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Theatre Preview Print

Duke University Department of Theater Studies Preview: Linney Transposes Ibsen's Peer Gynt to Appalachia and Renames It Gint

March 31, 2003 - Durham, NC:

On April 2-6, the Duke University Department of Theater Studies will present the Triangle-area premiere of Gint, contemporary American playwright and two-time Obie Award winner Romulus Linney's 1998 retelling of the 1867 poetic drama Peer Gynt by Norwegian dramatist Henrik Ibsen (1828-1906). Duke Theater Studies faculty member Christine Morris will direct this ambitious collegiate production in the Sheafer Theater in the Bryan Center on Duke University's West Campus in Durham, North Carolina.

According to preshow publicity, "[Gint] unfolds like a strange dream, beginning with Pete Gint, a young man in the Appalachian Mountains in 1917, and follows Pete as he leaves the mountains, goes out into the world, becomes an old man, and begins a nightmarish journey home."

In her Director's Notes, Christine Morris writes, "In Gint, ...the starkness of the Norwegian mountain setting is transferred to Appalachia, Peer becomes Pete [Duke sophomore Rob Painter], trolls become razorback hogs, Morocco is transformed to California, Solveig is Sally Vicks [Duke sophomore Sarah Brodeur], but the essential human truth of the story remains unchanged. Linney's great love of language, the theater, and actors are all evident in Gint, as well as in the rest of his vast body of work."

Morris adds, "During our rehearsal process, we were fortunate to have Mr. Linney in residence for several days, when he shared with us three important things to remember when doing his plays: 'Relax. Be precise. Be fierce.' His openness, insights, and humor were gifts we will long treasure."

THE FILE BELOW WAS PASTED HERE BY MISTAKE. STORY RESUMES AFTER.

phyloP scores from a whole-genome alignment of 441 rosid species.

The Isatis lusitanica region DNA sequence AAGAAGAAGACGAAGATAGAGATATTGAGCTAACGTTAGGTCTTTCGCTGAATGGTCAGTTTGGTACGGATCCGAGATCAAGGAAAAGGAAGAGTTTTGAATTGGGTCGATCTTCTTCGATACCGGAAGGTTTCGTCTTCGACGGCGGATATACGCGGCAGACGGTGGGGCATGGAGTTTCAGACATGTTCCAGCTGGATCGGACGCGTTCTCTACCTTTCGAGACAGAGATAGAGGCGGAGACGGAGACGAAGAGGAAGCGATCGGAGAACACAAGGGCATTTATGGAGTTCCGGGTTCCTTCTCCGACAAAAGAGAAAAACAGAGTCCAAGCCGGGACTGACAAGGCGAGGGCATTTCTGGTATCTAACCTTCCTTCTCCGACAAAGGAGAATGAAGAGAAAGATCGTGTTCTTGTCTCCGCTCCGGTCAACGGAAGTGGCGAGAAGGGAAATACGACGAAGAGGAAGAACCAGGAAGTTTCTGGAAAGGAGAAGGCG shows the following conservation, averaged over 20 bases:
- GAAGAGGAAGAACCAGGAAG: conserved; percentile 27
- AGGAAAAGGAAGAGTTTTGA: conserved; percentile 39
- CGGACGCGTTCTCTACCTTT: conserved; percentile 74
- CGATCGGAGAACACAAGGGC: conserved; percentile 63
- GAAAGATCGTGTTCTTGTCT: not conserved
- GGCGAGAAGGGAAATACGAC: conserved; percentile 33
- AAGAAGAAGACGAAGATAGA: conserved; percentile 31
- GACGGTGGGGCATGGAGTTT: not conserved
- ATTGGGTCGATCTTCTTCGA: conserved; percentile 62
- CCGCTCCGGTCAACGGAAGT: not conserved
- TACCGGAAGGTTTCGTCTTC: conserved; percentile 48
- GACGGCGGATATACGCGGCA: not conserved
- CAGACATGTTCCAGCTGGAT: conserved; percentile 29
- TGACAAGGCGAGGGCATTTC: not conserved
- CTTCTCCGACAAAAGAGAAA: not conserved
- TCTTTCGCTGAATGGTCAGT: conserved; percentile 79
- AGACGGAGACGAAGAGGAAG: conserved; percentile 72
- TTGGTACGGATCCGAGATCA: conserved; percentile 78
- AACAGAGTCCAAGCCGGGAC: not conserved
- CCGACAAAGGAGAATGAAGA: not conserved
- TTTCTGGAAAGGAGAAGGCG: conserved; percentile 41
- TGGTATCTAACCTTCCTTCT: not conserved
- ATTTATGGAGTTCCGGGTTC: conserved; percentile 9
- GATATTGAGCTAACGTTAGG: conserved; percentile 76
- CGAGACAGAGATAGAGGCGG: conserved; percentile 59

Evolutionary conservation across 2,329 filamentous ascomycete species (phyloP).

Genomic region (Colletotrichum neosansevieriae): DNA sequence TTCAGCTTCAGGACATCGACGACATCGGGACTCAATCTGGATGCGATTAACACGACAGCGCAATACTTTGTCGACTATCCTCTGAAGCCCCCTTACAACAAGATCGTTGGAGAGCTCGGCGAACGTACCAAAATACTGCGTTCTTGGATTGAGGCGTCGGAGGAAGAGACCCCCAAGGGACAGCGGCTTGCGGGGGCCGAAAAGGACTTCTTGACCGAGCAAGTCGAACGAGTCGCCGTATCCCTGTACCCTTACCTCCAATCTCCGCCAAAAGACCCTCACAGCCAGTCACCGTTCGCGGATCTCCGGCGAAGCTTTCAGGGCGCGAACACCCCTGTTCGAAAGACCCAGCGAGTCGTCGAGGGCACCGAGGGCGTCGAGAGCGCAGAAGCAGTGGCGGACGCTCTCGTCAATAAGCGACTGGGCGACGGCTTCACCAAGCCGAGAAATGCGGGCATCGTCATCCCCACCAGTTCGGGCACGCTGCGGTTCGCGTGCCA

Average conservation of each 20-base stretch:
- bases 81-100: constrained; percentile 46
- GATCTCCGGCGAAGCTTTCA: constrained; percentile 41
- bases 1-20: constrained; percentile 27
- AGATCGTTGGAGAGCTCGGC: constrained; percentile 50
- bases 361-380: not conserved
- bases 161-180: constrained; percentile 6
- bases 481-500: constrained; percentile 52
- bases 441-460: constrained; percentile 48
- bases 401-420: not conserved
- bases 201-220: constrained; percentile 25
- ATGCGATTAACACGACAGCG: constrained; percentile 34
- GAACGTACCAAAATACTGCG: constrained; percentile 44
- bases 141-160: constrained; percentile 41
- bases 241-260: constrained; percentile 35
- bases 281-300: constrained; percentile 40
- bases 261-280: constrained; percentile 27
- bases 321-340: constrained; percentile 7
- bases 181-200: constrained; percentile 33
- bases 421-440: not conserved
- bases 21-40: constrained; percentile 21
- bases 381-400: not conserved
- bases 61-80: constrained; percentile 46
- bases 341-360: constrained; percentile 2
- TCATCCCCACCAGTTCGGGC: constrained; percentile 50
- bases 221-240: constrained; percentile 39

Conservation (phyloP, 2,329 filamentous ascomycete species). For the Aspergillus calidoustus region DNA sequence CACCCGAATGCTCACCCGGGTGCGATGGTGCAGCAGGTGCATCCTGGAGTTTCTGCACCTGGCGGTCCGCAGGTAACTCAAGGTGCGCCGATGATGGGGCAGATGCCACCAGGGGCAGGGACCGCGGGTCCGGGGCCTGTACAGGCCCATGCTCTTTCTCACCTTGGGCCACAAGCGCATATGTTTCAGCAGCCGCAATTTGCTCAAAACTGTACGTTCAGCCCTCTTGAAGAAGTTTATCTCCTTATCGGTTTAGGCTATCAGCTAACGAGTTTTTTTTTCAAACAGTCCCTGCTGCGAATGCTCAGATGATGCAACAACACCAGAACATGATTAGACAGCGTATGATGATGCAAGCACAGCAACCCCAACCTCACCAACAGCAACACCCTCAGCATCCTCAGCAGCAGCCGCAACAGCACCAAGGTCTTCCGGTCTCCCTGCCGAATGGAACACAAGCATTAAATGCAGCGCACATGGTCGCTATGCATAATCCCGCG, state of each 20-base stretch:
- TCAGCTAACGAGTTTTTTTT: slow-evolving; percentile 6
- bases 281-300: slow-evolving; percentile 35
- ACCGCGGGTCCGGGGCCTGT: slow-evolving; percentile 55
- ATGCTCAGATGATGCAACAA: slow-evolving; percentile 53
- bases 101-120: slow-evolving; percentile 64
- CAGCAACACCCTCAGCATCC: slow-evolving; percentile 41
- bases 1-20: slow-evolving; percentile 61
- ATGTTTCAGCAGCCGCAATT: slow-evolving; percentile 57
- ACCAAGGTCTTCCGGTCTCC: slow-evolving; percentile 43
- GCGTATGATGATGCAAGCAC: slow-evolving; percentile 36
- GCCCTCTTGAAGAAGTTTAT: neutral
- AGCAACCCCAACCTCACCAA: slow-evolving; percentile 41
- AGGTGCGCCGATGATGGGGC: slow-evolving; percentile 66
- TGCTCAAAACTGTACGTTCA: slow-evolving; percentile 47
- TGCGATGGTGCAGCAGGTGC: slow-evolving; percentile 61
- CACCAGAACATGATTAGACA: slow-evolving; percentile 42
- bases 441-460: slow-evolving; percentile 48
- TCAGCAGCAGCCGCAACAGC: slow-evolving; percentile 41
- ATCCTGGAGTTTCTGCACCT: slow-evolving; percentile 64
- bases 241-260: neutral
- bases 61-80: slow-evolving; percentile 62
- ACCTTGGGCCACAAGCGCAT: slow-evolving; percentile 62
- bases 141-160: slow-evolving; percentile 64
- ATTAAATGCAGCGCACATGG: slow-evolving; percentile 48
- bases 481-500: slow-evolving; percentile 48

Duke senior Christina Cummings plays Pete Gint's mother, Oldie Momma. Six other Duke students — Dana Berger, Tommy Hoang, Caroline Patterson, David A. Russell, Carrie Shepard, and Trey Sherard — play multiple parts.

Besides Morris, the show's production team includes set designer Jan Chambers, assistant set designer Amit Mahtaney, costume designer Kay Webb, lighting designer Jesse Belsky, fight director Jeff A.R. Jones, and musical directors Joe Newberry and Julie Oliver.

In Shepherd Express of Milwaukee, Gordon Spencer wrote, "Linney transposed most of [Peer Gynt] to 20th-century Appalachia, where Pete Gint is a bragging young wastrel who much loves and is loved by his aging mother Oldie. But he runs off with another man's bride and quickly discards her. Sought as an outlaw, he falls in love with the pure Sally Vicks, who sees something good in him. Thereafter he encounters menacing perils, escaping partly by wit, partly by accident. More than 50 years later, rich and powerful, he is still subject to accidental natural and unnatural vicissitudes. Ceaselessly lacking true self-knowledge, Pete Gint returns to his birthplace where he gets a glimmer of who he really is."

According to The Journal of the Ibsen Society of America, "Gint is a celebration and re-creation of Peer Gynt.... [T]he play is both utterly faithful to its original and a joy in itself." Klassekampen (Norway) agreed: "The play has speed and humor. Romulus Linney has been loyal, almost reverent, to Ibsen's text."

Gordon Spencer of the Shepherd Express added: "Behold a small miracle!... This version of the story can clearly and dramatically involve today's audience, perhaps even more so than Peer Gynt."

The Duke University Department of Theater Studies presents Gint Wednesday-Saturday, April 2-5, at 8 p.m. and Sunday, April 6, at 2 p.m. in the Sheafer Theater in the Bryan Center on Duke University's West Campus in Durham, North Carolina. $8 ($6 students and seniors). 919/684-4444 or http://www.tickets.duke.edu/. http://www.duke.edu/web/dukeplayers/GINT/GINT.html.